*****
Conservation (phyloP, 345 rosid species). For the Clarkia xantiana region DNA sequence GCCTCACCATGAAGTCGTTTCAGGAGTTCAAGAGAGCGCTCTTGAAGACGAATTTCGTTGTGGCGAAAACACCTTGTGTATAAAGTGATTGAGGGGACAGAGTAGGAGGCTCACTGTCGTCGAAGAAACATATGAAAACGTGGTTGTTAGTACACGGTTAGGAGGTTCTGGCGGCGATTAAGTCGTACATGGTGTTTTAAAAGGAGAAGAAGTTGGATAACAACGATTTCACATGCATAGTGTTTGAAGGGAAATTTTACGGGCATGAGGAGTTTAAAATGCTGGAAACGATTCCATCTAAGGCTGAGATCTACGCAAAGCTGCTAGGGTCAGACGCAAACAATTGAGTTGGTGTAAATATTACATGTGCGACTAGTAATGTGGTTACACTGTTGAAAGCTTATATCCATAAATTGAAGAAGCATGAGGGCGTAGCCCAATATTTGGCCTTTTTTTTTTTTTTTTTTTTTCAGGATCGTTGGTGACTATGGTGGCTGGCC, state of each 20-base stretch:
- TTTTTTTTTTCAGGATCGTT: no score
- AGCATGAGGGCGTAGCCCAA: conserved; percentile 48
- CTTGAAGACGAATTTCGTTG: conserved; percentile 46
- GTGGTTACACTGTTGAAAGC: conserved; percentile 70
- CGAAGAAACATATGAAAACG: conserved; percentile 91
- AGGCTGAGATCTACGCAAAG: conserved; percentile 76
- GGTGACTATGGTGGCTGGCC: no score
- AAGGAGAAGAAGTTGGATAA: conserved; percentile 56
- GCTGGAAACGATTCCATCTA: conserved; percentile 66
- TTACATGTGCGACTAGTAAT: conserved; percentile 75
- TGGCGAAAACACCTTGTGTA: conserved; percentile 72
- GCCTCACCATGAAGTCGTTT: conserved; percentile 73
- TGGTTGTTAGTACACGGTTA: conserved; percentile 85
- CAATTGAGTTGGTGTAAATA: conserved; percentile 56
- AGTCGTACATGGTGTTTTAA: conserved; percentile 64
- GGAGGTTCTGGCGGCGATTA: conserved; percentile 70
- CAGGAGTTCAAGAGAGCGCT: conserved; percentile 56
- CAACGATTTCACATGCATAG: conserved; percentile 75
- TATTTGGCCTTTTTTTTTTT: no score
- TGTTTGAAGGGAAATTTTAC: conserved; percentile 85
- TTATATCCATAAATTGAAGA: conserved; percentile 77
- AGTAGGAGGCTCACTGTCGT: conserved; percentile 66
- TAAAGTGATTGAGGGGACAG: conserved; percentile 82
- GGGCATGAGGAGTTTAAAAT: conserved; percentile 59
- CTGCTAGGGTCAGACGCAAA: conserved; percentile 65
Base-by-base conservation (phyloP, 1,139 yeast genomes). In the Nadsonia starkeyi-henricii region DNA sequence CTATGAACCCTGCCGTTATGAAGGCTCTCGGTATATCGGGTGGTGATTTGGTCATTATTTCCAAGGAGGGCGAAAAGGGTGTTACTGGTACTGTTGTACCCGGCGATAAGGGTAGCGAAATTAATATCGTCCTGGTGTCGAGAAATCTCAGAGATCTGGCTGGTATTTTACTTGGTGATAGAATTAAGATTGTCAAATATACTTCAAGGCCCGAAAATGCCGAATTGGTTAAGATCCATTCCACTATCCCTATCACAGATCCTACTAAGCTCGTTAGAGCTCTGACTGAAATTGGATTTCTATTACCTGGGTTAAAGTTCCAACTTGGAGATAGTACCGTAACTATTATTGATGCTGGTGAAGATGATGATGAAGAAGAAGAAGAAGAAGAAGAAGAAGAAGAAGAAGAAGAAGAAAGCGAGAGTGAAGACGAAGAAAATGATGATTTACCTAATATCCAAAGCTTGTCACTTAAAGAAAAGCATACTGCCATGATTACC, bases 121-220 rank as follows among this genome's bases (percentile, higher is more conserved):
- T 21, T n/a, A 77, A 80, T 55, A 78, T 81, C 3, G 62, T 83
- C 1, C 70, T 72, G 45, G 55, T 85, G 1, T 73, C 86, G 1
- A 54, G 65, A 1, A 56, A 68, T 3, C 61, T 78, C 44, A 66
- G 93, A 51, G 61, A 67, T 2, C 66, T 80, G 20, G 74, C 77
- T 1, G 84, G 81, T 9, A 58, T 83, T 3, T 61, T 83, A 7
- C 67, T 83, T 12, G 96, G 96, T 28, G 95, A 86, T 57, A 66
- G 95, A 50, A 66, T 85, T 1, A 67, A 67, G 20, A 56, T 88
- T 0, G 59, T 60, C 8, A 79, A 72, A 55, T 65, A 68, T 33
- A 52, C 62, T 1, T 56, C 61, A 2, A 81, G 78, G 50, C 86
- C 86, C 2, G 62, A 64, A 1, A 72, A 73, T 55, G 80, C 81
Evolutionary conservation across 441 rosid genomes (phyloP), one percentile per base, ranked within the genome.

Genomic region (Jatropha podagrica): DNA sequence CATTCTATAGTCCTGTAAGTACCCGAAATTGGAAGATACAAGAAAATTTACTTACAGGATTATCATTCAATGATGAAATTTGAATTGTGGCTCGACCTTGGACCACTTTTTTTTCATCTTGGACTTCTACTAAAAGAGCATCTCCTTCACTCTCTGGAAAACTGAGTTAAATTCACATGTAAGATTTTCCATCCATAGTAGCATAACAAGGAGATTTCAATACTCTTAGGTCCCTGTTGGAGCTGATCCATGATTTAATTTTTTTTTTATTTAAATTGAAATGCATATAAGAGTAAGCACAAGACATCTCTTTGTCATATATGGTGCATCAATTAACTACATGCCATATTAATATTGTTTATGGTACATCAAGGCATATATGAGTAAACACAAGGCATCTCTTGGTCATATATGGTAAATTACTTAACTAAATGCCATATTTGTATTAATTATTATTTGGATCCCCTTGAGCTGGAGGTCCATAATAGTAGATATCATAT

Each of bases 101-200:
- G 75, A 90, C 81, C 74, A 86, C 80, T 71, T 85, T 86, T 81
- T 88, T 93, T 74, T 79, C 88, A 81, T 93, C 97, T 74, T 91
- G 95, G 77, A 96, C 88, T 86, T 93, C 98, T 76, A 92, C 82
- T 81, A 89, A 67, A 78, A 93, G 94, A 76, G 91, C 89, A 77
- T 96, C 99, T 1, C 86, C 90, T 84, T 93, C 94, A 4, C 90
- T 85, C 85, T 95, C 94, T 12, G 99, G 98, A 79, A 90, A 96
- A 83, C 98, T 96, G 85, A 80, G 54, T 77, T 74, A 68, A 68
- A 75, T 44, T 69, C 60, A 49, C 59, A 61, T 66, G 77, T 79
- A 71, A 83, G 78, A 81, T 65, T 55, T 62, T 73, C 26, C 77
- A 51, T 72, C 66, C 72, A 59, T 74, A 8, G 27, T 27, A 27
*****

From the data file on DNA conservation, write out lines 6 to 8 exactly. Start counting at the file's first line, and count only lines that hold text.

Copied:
- CGAAGAAACATATGAAAACG: conserved; percentile 91
- AGGCTGAGATCTACGCAAAG: conserved; percentile 76
- GGTGACTATGGTGGCTGGCC: no score